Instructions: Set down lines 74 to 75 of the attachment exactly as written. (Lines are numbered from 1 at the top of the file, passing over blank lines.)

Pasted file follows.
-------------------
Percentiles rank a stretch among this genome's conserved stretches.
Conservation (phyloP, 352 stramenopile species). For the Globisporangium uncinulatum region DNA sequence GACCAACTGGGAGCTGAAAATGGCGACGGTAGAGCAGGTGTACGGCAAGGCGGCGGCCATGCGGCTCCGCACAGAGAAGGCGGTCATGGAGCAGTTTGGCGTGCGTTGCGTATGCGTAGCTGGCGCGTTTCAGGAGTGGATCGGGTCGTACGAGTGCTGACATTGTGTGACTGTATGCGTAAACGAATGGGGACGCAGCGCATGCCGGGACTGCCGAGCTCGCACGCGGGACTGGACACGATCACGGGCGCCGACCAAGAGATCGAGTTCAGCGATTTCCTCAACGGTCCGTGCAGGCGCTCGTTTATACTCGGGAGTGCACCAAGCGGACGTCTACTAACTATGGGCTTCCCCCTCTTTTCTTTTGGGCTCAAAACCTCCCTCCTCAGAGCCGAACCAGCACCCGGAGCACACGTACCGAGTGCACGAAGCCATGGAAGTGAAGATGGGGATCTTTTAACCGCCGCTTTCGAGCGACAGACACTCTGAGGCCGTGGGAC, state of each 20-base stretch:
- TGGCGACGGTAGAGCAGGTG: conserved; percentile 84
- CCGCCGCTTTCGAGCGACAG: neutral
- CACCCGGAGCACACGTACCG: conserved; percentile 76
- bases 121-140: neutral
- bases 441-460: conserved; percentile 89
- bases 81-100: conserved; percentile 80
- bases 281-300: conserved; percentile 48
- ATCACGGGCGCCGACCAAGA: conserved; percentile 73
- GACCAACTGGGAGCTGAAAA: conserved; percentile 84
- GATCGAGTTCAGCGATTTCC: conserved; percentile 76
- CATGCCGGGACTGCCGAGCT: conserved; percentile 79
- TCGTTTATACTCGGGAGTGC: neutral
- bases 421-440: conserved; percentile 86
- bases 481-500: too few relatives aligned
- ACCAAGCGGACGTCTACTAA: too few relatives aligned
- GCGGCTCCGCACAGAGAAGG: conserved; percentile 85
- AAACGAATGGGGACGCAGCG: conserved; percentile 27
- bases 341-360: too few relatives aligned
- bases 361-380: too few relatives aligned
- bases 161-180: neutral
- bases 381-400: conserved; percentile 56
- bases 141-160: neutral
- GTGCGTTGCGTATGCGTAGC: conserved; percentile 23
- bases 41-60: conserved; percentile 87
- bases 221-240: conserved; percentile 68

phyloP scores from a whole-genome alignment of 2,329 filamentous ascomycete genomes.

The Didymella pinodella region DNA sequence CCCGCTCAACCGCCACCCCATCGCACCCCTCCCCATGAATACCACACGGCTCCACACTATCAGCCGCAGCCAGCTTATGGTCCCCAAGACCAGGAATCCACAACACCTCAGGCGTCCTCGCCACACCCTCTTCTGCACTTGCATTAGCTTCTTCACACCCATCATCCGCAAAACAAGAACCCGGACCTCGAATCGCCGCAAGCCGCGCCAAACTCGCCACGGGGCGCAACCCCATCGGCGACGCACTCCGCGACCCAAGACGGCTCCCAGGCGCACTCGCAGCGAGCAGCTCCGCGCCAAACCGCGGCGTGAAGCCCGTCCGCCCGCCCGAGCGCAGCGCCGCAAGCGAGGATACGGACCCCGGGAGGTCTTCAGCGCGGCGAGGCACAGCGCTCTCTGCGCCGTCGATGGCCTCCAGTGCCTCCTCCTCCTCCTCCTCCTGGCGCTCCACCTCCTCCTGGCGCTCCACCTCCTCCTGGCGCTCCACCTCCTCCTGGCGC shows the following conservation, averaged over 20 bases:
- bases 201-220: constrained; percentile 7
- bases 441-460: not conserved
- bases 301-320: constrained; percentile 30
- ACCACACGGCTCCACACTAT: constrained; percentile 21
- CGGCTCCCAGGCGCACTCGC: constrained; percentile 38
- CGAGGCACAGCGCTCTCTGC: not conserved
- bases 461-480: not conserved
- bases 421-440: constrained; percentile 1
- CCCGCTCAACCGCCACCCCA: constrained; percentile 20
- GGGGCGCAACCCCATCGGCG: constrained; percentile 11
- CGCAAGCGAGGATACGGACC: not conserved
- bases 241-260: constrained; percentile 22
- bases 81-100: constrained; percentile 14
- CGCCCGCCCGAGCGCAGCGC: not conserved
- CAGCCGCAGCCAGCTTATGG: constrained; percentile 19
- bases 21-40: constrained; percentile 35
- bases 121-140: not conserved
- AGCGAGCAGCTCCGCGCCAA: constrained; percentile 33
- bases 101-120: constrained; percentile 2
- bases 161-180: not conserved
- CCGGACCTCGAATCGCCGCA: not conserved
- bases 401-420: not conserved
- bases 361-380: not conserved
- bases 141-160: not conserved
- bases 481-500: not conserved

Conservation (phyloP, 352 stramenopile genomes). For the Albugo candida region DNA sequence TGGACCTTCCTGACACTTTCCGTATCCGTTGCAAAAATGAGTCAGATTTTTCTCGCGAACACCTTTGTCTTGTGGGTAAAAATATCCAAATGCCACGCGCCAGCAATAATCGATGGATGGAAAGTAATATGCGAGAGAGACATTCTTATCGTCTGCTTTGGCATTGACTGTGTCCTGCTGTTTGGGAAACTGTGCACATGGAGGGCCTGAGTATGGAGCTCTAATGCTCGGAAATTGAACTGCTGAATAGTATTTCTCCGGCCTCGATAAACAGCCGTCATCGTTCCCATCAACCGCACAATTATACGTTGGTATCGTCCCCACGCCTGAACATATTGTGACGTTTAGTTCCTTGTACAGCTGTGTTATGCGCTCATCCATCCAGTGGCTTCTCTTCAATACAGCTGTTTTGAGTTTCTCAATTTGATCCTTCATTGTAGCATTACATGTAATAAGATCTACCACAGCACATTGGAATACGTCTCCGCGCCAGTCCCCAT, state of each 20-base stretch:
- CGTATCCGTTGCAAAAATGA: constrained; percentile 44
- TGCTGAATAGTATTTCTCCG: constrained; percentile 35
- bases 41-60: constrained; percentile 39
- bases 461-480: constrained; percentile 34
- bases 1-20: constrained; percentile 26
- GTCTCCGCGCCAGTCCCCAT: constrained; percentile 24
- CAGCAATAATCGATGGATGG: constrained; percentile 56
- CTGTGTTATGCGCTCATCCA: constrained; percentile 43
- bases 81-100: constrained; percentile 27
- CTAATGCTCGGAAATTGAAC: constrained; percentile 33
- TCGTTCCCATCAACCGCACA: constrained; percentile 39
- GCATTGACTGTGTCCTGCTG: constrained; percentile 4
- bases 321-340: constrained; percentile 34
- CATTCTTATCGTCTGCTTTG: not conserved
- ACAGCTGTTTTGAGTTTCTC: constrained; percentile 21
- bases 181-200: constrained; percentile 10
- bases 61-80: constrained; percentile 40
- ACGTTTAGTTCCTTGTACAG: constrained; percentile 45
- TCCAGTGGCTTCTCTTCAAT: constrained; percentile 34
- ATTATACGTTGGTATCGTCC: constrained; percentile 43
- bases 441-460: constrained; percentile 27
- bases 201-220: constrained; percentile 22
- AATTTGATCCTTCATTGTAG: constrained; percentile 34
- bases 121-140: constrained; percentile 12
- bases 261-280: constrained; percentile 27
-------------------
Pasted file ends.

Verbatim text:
- TCCAGTGGCTTCTCTTCAAT: constrained; percentile 34
- ATTATACGTTGGTATCGTCC: constrained; percentile 43